The Nigeria Immigration Service on Tuesday in Abuja reacted to a global ranking that placed the Nigerian passport 98th out of 199 countries; below other African states such as Malawi, Niger, Chad, Zimbabwe, Uganda and The Gambia.
It said although it welcomed the ranking, it is more concerned with the Nigerian passport compliance with the global standards of the International Civil Aviation Organisation.
According to details obtained from Henley & Partners, a London-based global citizenship and residence advisory firm, the passport index published quarterly is based on exclusive data from the International Air Transport Association, which maintains the world’s largest database of travel information.
The recently published Q1 2022 index cross-examined the passports of 199 countries with 227 travel destinations; and ranked these passports based on global access and mobility.
Each passport is scored based on the number of destinations that the holder can access visa-free. This also applies if passport holders can obtain a visa on arrival, a visitor’s permit, or an electronic travel authority upon entry.
Japan and Singapore topped the ranks with passports gaining access to 192 countries. The United States and the United Kingdom ranked seventh while Yemen, Pakistan, Syria, Iraq and Afghanistan settled at the bottom five.
Despite emerging 28th globally, the Seychellois passport ranked the highest in Africa, having visa-free access to 152 countries. Botswana and Namibia ranked second and third with 86 and 78 countries, respectively.
Malawi (76th), Niger (90th), Chad (90th) The Gambia (75th), Uganda (76th), Zimbabwe (78th) and Sierra Leone (80th) all ranked above Nigeria and Ethiopia, which tallied at 98th. Despite Nigeria’s position on the list, it rose five places compared to the Q4 2021.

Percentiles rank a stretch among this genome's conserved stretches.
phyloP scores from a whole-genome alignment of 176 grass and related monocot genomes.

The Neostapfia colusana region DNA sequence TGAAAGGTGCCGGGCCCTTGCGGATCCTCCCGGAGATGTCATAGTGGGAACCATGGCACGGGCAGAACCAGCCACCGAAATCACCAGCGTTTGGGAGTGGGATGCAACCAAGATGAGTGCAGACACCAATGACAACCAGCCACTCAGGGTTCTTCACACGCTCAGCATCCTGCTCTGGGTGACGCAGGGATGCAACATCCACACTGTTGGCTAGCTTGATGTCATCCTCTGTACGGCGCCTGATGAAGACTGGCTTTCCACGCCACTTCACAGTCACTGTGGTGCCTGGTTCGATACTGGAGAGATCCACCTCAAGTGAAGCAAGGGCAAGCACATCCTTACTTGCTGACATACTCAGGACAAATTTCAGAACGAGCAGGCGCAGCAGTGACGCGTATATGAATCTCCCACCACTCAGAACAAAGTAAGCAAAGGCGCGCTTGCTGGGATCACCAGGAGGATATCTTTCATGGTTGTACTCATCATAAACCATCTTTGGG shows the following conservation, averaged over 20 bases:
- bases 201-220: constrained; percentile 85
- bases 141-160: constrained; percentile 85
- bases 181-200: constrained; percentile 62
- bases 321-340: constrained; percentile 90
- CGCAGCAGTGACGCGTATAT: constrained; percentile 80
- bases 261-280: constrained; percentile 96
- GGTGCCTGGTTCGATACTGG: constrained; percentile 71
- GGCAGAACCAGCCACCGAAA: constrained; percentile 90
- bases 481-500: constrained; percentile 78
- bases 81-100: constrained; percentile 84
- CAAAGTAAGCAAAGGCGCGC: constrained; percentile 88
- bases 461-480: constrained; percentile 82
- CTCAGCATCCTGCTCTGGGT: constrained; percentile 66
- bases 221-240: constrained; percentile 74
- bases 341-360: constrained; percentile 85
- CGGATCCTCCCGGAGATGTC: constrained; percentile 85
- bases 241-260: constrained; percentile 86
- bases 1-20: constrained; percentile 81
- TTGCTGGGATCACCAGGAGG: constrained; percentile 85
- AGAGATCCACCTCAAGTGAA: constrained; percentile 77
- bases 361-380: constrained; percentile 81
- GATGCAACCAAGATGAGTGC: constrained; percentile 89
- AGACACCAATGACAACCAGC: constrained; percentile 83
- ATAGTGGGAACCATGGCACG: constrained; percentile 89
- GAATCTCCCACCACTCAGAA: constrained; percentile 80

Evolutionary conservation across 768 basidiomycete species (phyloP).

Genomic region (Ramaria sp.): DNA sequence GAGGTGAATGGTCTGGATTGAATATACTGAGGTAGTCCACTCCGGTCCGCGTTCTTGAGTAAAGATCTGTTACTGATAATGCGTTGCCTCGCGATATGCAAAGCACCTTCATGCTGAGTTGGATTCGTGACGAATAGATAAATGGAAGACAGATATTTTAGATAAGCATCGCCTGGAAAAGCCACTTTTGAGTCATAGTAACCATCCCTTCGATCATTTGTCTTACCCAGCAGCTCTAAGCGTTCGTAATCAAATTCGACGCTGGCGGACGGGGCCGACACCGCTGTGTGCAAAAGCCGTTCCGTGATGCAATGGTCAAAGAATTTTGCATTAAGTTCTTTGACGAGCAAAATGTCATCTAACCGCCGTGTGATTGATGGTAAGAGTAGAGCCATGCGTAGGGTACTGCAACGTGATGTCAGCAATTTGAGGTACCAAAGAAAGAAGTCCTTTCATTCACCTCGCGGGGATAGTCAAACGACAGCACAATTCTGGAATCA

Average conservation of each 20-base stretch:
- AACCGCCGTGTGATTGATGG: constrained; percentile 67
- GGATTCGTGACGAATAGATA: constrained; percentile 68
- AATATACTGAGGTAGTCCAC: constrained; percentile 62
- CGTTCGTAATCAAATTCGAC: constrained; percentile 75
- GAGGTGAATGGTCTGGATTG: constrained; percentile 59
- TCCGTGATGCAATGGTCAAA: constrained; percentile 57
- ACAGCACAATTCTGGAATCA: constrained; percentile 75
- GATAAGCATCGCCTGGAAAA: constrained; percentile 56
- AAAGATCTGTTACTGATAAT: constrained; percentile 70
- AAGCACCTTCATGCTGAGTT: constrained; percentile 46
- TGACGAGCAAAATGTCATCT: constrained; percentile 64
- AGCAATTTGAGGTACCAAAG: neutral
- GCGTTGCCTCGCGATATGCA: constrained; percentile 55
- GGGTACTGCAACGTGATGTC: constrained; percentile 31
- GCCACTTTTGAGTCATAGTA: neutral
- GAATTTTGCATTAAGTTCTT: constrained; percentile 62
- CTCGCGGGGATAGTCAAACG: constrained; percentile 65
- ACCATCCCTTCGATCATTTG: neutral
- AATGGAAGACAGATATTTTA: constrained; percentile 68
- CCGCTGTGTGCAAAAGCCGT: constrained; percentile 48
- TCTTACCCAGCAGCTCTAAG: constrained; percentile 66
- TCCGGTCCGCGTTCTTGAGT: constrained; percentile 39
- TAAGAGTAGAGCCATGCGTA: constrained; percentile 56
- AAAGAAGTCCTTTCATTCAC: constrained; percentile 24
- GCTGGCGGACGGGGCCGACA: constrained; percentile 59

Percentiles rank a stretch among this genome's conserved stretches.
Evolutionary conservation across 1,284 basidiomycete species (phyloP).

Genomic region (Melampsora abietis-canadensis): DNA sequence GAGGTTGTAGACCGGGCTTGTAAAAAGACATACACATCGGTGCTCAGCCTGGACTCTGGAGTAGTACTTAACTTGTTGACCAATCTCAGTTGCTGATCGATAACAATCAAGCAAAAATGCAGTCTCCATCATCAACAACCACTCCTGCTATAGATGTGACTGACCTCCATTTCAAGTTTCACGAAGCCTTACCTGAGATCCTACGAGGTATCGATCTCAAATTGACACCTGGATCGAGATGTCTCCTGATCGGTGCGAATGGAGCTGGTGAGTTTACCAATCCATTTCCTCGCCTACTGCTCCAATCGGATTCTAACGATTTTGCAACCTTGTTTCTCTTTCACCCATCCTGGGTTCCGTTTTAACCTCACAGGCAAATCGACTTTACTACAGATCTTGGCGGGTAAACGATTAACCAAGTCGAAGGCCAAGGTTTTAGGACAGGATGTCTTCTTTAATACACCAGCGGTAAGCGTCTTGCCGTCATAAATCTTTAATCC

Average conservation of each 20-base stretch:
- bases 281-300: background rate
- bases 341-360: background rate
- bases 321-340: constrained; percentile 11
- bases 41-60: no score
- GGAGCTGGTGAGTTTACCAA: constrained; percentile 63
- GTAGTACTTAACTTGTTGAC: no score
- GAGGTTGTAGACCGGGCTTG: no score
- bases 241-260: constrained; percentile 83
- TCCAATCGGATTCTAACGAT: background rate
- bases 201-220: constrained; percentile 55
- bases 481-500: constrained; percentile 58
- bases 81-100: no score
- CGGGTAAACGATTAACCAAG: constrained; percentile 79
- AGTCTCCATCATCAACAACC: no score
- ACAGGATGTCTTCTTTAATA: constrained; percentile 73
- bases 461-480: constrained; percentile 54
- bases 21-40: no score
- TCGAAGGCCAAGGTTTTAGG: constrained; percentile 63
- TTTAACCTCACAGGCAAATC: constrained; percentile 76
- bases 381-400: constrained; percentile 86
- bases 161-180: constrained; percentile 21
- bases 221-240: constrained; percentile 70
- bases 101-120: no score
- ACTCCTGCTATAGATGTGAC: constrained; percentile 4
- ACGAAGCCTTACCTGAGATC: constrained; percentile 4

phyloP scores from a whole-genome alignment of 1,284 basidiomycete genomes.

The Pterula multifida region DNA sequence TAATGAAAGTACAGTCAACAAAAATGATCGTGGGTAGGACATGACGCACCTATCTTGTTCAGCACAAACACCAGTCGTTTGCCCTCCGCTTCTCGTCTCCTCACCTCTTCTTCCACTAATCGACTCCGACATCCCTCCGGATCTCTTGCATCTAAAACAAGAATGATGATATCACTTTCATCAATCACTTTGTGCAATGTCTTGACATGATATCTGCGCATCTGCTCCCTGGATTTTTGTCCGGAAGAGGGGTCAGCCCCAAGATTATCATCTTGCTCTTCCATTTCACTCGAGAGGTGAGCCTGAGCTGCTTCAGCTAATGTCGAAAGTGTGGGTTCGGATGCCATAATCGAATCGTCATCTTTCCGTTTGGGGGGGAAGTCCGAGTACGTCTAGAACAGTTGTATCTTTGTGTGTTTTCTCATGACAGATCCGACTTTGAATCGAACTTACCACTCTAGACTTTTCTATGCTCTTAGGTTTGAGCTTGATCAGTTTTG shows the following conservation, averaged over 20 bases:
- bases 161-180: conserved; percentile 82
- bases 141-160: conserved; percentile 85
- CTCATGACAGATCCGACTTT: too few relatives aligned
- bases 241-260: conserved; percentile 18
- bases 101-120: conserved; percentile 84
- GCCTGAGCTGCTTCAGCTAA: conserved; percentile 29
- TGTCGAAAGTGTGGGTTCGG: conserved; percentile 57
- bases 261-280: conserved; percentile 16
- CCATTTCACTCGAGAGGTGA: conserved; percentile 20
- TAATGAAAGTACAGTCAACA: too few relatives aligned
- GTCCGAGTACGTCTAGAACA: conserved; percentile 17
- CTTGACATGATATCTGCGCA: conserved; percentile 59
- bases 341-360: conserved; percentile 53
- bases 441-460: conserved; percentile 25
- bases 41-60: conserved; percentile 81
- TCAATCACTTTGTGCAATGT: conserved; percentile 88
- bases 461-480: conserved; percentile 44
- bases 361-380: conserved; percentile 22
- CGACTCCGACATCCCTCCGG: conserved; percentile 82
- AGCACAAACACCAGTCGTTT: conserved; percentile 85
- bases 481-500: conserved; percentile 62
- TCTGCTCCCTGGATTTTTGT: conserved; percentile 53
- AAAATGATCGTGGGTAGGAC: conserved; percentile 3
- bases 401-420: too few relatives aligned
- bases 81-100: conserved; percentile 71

Reacting to the report, the spokesperson of the Nigeria Immigration Service, Amos Okpo, argued that visa-free mobility is largely a reflection of bilateral agreements between countries and within regional blocs.
Speaking with our correspondent on Tuesday, he said, “While we appreciate the work done by Henley & Partners, we are more concerned with deepening our passport technology to meet up with the standards of the ICAO; ensuring that our passport complies with ICAO guidelines.”
Okpo argued that Nigeria has been a Public Key Directory of the ICAO since April 2009 and, therefore, sits in a respectable position in the comity of nations.
According to the ICAO, “the Public Key Directory is a central repository for exchanging the information required to authenticate electronic Machine-Readable Travel Documents such as e-Passports, electronic ID cards and Visible Digital Seals.”
The directory which acts as a central broker for this information ensures that information adheres to the technical standards required to achieve and maintain interoperability.
Asserting NIS’ position on Henley’s ranking, Okpo said, “What we put more emphasis on here is our standing in the ICAO. When ICAO alerts us of any lapses with our passports, we get to work. Nigeria has been part of the Public Key Directory since 2009 and it took us complying with several passport security specifications to be reflected on that directory.
“This (Henley & Partners) ranking is based on passport admissibility. And that is largely a function of mutual understanding, reciprocity among countries which does not necessarily reflect the true strength of a passport. A good example is the European Union and the ECOWAS,” he said.
He also noted that when Nigeria joined the ICAO’s PKD, there were only 13 member states; New Zealand, Singapore, the United Kingdom, Japan, Canada, the United States of America, Germany, the Republic of Korea, France, China, Kazahkstan and India.
So far, the directory has 82 participant countries, with Mongolia joining in December 2021.
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